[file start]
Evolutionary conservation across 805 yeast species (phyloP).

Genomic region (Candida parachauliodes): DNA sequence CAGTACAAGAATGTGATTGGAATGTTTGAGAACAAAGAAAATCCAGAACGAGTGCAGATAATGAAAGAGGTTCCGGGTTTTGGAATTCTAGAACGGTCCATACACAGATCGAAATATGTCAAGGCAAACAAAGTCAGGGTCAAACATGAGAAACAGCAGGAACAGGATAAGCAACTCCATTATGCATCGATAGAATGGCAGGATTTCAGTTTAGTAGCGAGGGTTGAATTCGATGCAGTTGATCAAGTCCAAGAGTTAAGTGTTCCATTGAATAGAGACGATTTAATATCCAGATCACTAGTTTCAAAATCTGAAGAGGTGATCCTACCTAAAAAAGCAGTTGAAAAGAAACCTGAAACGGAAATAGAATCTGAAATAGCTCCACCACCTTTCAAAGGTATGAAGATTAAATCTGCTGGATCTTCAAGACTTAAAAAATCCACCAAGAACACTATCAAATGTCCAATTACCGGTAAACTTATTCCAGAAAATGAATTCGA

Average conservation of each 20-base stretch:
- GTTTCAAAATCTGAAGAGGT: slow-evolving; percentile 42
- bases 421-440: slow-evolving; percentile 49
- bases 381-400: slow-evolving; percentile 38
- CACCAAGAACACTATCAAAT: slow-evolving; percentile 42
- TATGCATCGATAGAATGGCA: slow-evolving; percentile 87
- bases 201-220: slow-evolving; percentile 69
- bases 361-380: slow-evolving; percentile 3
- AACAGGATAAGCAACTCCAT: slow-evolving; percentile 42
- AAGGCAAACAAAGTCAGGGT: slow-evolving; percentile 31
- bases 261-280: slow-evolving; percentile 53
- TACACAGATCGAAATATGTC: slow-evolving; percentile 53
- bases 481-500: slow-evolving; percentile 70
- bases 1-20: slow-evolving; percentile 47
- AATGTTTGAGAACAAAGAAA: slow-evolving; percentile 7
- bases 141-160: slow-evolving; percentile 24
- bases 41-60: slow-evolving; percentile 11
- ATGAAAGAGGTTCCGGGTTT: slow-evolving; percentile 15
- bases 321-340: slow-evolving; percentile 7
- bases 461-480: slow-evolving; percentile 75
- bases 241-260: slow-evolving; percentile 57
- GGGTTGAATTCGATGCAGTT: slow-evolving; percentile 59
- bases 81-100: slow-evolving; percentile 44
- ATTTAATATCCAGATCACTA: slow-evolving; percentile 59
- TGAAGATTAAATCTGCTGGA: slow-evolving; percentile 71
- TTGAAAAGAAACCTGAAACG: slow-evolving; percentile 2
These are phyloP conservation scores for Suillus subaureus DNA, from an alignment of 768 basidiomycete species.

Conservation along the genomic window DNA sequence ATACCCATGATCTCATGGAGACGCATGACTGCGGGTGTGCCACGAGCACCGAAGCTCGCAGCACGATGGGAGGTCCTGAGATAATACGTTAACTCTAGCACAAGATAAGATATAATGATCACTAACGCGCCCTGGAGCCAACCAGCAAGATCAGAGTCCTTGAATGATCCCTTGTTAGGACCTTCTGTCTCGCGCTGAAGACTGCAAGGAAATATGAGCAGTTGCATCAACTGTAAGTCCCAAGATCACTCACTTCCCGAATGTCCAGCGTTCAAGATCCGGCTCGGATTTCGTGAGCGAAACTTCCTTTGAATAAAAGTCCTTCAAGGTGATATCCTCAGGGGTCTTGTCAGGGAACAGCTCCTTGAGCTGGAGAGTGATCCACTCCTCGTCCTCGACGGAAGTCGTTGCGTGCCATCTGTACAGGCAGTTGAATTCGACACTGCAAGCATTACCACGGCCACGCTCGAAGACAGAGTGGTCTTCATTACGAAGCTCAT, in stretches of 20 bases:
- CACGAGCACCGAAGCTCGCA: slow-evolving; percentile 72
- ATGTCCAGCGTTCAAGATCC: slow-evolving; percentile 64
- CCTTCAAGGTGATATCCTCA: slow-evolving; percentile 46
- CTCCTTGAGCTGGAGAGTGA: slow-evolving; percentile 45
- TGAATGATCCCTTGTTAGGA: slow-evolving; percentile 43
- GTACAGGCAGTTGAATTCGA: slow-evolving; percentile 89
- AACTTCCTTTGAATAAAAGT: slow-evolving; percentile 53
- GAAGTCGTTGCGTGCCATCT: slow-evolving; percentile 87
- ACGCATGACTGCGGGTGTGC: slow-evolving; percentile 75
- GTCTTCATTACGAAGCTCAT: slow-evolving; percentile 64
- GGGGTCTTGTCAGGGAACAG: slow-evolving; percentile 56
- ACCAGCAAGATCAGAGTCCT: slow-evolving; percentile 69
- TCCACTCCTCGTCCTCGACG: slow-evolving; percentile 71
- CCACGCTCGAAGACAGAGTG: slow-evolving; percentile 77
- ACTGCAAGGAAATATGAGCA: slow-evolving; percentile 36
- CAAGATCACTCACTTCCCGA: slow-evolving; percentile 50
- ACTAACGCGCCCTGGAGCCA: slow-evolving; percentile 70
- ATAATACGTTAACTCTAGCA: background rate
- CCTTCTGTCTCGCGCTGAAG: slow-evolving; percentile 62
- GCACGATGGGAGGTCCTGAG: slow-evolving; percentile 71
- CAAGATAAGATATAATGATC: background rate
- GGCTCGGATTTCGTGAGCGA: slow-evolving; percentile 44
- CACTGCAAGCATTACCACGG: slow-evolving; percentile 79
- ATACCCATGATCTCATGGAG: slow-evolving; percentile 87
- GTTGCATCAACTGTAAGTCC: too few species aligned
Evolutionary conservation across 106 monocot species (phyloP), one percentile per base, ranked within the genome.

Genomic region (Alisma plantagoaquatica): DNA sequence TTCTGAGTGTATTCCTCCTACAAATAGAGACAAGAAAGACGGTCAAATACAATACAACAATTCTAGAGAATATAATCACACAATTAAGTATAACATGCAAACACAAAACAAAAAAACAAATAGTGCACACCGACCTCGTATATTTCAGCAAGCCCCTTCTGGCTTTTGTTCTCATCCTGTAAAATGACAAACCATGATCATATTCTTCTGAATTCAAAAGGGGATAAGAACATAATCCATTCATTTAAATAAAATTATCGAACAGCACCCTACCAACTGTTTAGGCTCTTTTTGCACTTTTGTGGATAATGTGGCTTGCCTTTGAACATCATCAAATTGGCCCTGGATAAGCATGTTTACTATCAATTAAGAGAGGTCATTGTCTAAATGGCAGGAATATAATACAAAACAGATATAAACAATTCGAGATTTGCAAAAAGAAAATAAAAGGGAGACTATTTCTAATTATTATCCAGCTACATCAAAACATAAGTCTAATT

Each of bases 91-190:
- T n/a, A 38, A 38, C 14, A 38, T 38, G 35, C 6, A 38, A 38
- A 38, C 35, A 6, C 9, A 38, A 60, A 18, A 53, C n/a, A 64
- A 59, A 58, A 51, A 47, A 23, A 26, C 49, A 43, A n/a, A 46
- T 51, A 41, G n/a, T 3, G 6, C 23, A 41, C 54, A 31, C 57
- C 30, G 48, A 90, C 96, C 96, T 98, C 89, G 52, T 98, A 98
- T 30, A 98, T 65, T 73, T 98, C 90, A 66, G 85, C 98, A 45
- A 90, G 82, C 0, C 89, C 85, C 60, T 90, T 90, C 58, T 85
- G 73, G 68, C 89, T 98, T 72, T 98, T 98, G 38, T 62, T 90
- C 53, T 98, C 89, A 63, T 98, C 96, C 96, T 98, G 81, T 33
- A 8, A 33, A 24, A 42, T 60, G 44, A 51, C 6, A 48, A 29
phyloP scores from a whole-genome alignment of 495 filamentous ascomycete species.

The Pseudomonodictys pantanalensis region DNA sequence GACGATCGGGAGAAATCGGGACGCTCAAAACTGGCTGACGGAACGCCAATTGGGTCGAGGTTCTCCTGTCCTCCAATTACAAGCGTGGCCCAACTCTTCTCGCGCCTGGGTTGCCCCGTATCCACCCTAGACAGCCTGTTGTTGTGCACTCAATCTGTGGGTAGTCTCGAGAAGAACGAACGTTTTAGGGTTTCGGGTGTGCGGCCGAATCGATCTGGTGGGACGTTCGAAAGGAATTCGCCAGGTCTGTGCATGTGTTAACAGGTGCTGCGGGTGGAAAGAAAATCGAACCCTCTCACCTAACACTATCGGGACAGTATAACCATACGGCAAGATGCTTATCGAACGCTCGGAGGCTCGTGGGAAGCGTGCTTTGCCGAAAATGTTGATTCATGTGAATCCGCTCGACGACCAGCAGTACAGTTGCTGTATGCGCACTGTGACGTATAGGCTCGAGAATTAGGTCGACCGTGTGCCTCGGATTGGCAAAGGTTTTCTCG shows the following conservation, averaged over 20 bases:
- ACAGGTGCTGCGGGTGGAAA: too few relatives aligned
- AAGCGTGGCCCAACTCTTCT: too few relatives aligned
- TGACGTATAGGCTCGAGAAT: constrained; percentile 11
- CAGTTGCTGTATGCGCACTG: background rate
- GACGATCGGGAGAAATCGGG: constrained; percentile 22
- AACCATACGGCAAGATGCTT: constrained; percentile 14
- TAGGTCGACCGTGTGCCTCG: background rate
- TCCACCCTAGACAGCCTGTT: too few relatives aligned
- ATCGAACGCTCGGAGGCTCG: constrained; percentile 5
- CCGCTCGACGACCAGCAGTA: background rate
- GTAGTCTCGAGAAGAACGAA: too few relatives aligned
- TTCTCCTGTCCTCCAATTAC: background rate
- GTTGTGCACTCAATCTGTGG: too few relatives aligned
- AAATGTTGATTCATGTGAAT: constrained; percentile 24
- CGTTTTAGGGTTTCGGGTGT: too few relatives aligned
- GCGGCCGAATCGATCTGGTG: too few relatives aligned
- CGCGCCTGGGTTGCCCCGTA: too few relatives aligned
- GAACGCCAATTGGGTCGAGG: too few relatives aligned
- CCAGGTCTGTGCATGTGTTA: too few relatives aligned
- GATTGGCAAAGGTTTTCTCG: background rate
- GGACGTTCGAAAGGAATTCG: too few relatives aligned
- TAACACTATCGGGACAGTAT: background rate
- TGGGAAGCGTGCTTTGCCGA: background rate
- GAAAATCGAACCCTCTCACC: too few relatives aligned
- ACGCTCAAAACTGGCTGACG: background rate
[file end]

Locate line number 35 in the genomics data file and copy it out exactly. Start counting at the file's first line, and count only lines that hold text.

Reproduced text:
- TGAATGATCCCTTGTTAGGA: slow-evolving; percentile 43